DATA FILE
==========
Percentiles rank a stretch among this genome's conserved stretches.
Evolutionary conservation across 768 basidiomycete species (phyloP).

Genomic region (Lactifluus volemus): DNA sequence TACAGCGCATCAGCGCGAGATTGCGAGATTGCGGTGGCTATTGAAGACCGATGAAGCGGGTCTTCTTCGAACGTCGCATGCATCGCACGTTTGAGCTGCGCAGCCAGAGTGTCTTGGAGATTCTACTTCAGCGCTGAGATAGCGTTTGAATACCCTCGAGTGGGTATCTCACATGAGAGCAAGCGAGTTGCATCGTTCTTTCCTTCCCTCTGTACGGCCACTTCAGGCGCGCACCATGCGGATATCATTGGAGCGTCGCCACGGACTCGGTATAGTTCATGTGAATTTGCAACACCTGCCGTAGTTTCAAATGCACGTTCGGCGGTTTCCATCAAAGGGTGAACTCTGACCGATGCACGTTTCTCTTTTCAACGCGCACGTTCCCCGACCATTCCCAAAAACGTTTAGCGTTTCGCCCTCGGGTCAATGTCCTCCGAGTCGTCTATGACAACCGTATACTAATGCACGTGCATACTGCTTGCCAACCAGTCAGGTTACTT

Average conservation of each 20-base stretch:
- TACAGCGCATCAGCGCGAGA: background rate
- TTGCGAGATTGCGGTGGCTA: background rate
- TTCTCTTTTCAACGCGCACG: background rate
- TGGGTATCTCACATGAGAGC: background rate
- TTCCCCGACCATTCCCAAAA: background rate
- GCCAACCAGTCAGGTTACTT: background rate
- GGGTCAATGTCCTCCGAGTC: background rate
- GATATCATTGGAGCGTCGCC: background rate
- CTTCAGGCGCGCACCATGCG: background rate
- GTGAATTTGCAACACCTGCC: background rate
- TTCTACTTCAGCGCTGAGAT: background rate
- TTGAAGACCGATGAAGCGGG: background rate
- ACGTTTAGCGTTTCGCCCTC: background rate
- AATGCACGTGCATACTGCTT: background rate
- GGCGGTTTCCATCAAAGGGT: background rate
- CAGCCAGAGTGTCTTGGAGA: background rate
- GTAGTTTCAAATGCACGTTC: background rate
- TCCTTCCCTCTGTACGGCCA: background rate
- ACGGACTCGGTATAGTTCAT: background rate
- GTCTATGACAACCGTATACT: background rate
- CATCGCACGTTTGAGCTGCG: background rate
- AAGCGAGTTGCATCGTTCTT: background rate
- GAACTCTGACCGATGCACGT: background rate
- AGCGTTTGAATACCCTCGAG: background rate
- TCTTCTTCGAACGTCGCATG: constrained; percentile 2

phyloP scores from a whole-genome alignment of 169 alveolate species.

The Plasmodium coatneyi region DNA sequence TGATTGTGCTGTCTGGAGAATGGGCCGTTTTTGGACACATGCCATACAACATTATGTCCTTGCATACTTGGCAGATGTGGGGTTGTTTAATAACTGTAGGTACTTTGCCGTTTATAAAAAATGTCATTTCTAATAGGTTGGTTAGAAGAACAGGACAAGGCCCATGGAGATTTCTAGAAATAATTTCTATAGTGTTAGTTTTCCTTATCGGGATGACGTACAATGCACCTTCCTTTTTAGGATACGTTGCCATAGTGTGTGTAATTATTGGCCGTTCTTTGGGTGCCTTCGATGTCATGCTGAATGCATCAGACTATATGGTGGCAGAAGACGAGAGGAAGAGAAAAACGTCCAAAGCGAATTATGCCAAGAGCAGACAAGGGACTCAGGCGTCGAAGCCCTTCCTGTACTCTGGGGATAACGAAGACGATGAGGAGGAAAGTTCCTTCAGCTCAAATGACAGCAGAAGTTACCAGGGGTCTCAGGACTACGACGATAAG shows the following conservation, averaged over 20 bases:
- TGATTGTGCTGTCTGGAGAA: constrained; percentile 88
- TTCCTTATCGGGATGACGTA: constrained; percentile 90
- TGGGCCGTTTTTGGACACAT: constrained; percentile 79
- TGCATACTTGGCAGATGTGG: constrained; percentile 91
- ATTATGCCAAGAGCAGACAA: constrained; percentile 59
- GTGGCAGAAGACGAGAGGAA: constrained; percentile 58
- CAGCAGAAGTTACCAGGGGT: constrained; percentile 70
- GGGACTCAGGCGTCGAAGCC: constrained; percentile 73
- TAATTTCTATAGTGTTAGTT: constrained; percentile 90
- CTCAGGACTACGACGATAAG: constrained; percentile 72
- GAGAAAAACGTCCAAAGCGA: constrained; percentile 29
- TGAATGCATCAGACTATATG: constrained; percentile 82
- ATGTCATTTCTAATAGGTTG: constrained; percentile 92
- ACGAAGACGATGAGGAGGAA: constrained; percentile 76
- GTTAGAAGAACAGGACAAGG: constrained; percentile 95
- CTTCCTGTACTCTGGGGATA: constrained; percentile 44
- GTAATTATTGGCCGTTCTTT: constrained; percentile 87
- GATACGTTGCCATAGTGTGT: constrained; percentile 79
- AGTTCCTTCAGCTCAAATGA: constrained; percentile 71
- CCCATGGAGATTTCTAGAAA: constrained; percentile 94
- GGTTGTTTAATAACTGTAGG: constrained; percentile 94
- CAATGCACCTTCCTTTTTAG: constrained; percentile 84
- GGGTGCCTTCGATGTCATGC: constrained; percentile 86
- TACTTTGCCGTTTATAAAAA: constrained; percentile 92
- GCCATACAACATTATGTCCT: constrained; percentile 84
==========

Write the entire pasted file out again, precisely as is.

Percentiles rank a stretch among this genome's conserved stretches.
Evolutionary conservation across 768 basidiomycete species (phyloP).

Genomic region (Lactifluus volemus): DNA sequence TACAGCGCATCAGCGCGAGATTGCGAGATTGCGGTGGCTATTGAAGACCGATGAAGCGGGTCTTCTTCGAACGTCGCATGCATCGCACGTTTGAGCTGCGCAGCCAGAGTGTCTTGGAGATTCTACTTCAGCGCTGAGATAGCGTTTGAATACCCTCGAGTGGGTATCTCACATGAGAGCAAGCGAGTTGCATCGTTCTTTCCTTCCCTCTGTACGGCCACTTCAGGCGCGCACCATGCGGATATCATTGGAGCGTCGCCACGGACTCGGTATAGTTCATGTGAATTTGCAACACCTGCCGTAGTTTCAAATGCACGTTCGGCGGTTTCCATCAAAGGGTGAACTCTGACCGATGCACGTTTCTCTTTTCAACGCGCACGTTCCCCGACCATTCCCAAAAACGTTTAGCGTTTCGCCCTCGGGTCAATGTCCTCCGAGTCGTCTATGACAACCGTATACTAATGCACGTGCATACTGCTTGCCAACCAGTCAGGTTACTT

Average conservation of each 20-base stretch:
- TACAGCGCATCAGCGCGAGA: background rate
- TTGCGAGATTGCGGTGGCTA: background rate
- TTCTCTTTTCAACGCGCACG: background rate
- TGGGTATCTCACATGAGAGC: background rate
- TTCCCCGACCATTCCCAAAA: background rate
- GCCAACCAGTCAGGTTACTT: background rate
- GGGTCAATGTCCTCCGAGTC: background rate
- GATATCATTGGAGCGTCGCC: background rate
- CTTCAGGCGCGCACCATGCG: background rate
- GTGAATTTGCAACACCTGCC: background rate
- TTCTACTTCAGCGCTGAGAT: background rate
- TTGAAGACCGATGAAGCGGG: background rate
- ACGTTTAGCGTTTCGCCCTC: background rate
- AATGCACGTGCATACTGCTT: background rate
- GGCGGTTTCCATCAAAGGGT: background rate
- CAGCCAGAGTGTCTTGGAGA: background rate
- GTAGTTTCAAATGCACGTTC: background rate
- TCCTTCCCTCTGTACGGCCA: background rate
- ACGGACTCGGTATAGTTCAT: background rate
- GTCTATGACAACCGTATACT: background rate
- CATCGCACGTTTGAGCTGCG: background rate
- AAGCGAGTTGCATCGTTCTT: background rate
- GAACTCTGACCGATGCACGT: background rate
- AGCGTTTGAATACCCTCGAG: background rate
- TCTTCTTCGAACGTCGCATG: constrained; percentile 2

phyloP scores from a whole-genome alignment of 169 alveolate species.

The Plasmodium coatneyi region DNA sequence TGATTGTGCTGTCTGGAGAATGGGCCGTTTTTGGACACATGCCATACAACATTATGTCCTTGCATACTTGGCAGATGTGGGGTTGTTTAATAACTGTAGGTACTTTGCCGTTTATAAAAAATGTCATTTCTAATAGGTTGGTTAGAAGAACAGGACAAGGCCCATGGAGATTTCTAGAAATAATTTCTATAGTGTTAGTTTTCCTTATCGGGATGACGTACAATGCACCTTCCTTTTTAGGATACGTTGCCATAGTGTGTGTAATTATTGGCCGTTCTTTGGGTGCCTTCGATGTCATGCTGAATGCATCAGACTATATGGTGGCAGAAGACGAGAGGAAGAGAAAAACGTCCAAAGCGAATTATGCCAAGAGCAGACAAGGGACTCAGGCGTCGAAGCCCTTCCTGTACTCTGGGGATAACGAAGACGATGAGGAGGAAAGTTCCTTCAGCTCAAATGACAGCAGAAGTTACCAGGGGTCTCAGGACTACGACGATAAG shows the following conservation, averaged over 20 bases:
- TGATTGTGCTGTCTGGAGAA: constrained; percentile 88
- TTCCTTATCGGGATGACGTA: constrained; percentile 90
- TGGGCCGTTTTTGGACACAT: constrained; percentile 79
- TGCATACTTGGCAGATGTGG: constrained; percentile 91
- ATTATGCCAAGAGCAGACAA: constrained; percentile 59
- GTGGCAGAAGACGAGAGGAA: constrained; percentile 58
- CAGCAGAAGTTACCAGGGGT: constrained; percentile 70
- GGGACTCAGGCGTCGAAGCC: constrained; percentile 73
- TAATTTCTATAGTGTTAGTT: constrained; percentile 90
- CTCAGGACTACGACGATAAG: constrained; percentile 72
- GAGAAAAACGTCCAAAGCGA: constrained; percentile 29
- TGAATGCATCAGACTATATG: constrained; percentile 82
- ATGTCATTTCTAATAGGTTG: constrained; percentile 92
- ACGAAGACGATGAGGAGGAA: constrained; percentile 76
- GTTAGAAGAACAGGACAAGG: constrained; percentile 95
- CTTCCTGTACTCTGGGGATA: constrained; percentile 44
- GTAATTATTGGCCGTTCTTT: constrained; percentile 87
- GATACGTTGCCATAGTGTGT: constrained; percentile 79
- AGTTCCTTCAGCTCAAATGA: constrained; percentile 71
- CCCATGGAGATTTCTAGAAA: constrained; percentile 94
- GGTTGTTTAATAACTGTAGG: constrained; percentile 94
- CAATGCACCTTCCTTTTTAG: constrained; percentile 84
- GGGTGCCTTCGATGTCATGC: constrained; percentile 86
- TACTTTGCCGTTTATAAAAA: constrained; percentile 92
- GCCATACAACATTATGTCCT: constrained; percentile 84